In "Transformers #3" J Jonah Jameson sends Parker into the field to snap some shots of the Decepticons and Autobots battling in Oregon. Spider-Man naturally saves the day by wrapping Megatron up in webbing.
In "Superman vs. the Amazing Spider-Man", the super duo awkwardly fights and then teams up to take out the combined powers of Lex Luthor and Doctor Octopus.
Never one to be left out, Batman shared a similar experience when he and the web-head took on a Carnage and Joker team-up.
Finally, there's the time when Spider-Man met President Barack Obama back in 2008. On an assignment covering his inauguration, Parker's alter ego swooped in to save the day when two Obamas surprisingly showed up in the ceremony.
The enemies of Spider-Man
Spider-Man has had a number of enemies he must defeat over the years. Like Spider-man, most of his enemies gain powers as the result of scientific accidents or experiments gone wrong.
Here are some of his most notorious enemies
Green Goblin (Norman Osborn) is a rich industrialist and the founder of Oscorp Technologies. He was Spider-Man's first enemy and got his power while creating the super soldier formula.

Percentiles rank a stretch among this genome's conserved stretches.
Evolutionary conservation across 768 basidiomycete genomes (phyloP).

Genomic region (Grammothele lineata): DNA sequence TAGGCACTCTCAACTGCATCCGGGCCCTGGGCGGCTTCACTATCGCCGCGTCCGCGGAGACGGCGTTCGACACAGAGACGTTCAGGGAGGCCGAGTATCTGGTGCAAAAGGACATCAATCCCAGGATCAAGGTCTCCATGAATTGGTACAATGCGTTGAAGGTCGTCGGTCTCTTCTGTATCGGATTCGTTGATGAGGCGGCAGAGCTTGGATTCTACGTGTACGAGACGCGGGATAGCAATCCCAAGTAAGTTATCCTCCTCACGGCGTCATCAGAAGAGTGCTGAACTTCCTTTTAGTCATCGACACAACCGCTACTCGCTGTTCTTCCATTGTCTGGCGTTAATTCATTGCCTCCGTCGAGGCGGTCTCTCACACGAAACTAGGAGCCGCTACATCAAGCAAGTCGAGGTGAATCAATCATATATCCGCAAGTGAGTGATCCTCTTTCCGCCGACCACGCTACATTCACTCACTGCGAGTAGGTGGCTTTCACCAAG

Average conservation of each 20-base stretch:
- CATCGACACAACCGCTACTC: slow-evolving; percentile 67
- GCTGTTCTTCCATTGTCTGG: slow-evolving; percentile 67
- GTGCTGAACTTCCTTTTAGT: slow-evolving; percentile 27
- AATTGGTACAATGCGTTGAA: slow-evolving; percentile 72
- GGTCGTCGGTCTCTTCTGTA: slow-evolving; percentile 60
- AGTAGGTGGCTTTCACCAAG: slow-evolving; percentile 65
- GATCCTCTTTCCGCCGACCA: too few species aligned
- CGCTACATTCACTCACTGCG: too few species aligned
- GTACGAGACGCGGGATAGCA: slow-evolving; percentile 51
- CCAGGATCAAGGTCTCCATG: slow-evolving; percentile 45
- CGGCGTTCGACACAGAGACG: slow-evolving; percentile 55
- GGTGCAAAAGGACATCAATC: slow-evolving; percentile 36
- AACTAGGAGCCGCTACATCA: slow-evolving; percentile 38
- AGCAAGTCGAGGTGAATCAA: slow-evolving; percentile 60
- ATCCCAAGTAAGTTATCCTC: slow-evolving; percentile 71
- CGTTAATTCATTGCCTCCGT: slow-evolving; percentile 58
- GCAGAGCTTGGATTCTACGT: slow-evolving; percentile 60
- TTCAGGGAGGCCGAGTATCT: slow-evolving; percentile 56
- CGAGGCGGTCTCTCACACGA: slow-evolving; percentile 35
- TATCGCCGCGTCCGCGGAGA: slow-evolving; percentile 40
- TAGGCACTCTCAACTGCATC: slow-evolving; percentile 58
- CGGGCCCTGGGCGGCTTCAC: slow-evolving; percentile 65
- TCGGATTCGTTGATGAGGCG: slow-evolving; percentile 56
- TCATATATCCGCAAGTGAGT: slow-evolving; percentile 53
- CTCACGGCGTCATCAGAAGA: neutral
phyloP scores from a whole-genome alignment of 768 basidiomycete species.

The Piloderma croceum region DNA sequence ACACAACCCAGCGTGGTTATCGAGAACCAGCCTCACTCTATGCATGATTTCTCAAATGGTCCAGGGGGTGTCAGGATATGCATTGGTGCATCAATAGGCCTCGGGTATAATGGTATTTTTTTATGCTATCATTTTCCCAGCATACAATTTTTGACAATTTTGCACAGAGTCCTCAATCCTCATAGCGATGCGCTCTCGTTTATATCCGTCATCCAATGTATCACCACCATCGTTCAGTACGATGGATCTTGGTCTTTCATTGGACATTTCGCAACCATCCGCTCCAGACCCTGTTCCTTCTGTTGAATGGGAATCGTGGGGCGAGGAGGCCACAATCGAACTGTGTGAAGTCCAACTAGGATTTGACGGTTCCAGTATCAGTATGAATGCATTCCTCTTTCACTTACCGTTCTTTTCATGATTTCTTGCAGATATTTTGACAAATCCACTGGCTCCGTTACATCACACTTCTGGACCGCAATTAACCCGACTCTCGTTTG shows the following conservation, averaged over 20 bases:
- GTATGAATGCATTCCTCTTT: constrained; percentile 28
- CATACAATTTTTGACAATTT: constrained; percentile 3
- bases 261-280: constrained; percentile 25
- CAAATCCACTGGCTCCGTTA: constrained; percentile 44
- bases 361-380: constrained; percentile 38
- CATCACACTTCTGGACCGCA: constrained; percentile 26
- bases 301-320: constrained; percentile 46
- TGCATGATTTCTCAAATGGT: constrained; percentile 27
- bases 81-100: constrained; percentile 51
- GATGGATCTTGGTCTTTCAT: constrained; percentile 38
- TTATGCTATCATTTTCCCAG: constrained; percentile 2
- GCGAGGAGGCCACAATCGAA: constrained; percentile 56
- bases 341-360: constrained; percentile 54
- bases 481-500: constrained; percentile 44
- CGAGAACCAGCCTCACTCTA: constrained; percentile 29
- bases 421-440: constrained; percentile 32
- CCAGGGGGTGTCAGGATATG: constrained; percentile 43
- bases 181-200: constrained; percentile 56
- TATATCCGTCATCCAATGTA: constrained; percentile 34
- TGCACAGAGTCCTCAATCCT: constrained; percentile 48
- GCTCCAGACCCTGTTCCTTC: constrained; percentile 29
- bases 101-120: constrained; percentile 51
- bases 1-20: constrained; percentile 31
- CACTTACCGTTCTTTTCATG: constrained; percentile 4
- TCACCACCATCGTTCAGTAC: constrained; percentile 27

Brilliant physicist Otto Octavius becomes Doc Ock after he chemically bonded to his octo-harness in a radioactive fallout. Octavius kidnaps his medical staff and Spidey rudely interrupts the hostage situation.
The Chameleon is an antagonistic Russian super-spy, a master of disguise, and a brilliant actor. He is the half-brother of Kraven the Hunter, and the two have often teamed up against their common adversary: Spider-Man.
Venom is a major character in Marvel Comics, most commonly serving as a major character and an antagonist in the Spider-Man comics, and also as the titular protagonist of the Venom comic book series.
The name has belonged to several different hosts over the years, which means that Venom is indeed the identity of this particular alien Symbiote, which itself is named Venom as it considered itself the venom for Spider-Man.
MacDonald "Mac" Gargan, also known as the Scorpion, is a supervillain in Marvel Comics. He most commonly serves as a dangerous enemy to Spider-Man and Iron Fist.
He later became a member of the Thunderbolts, and was exposed to a Symbiote and became the third Venom, as well as the first villain, to take on the Spider-Man mantle during his time in the Dark Avengers.
Super powers of Spider-Man
Spider-related powers have been a part of the Marvel universe since 1962, when Spider-Man first debuted.
The most common include wall-crawling, enhanced strength, speed, reflexes, durability, stamina, healing, and agility, as well as an early warning system officially dubbed the "Spider-Sense" power by Parker.
● Communication With Spiders
● Organic Webbing
● Man-Spider Transformation
● Venom Blast
● Super-Agility And Speed
● Sense Of Humor And Intimidation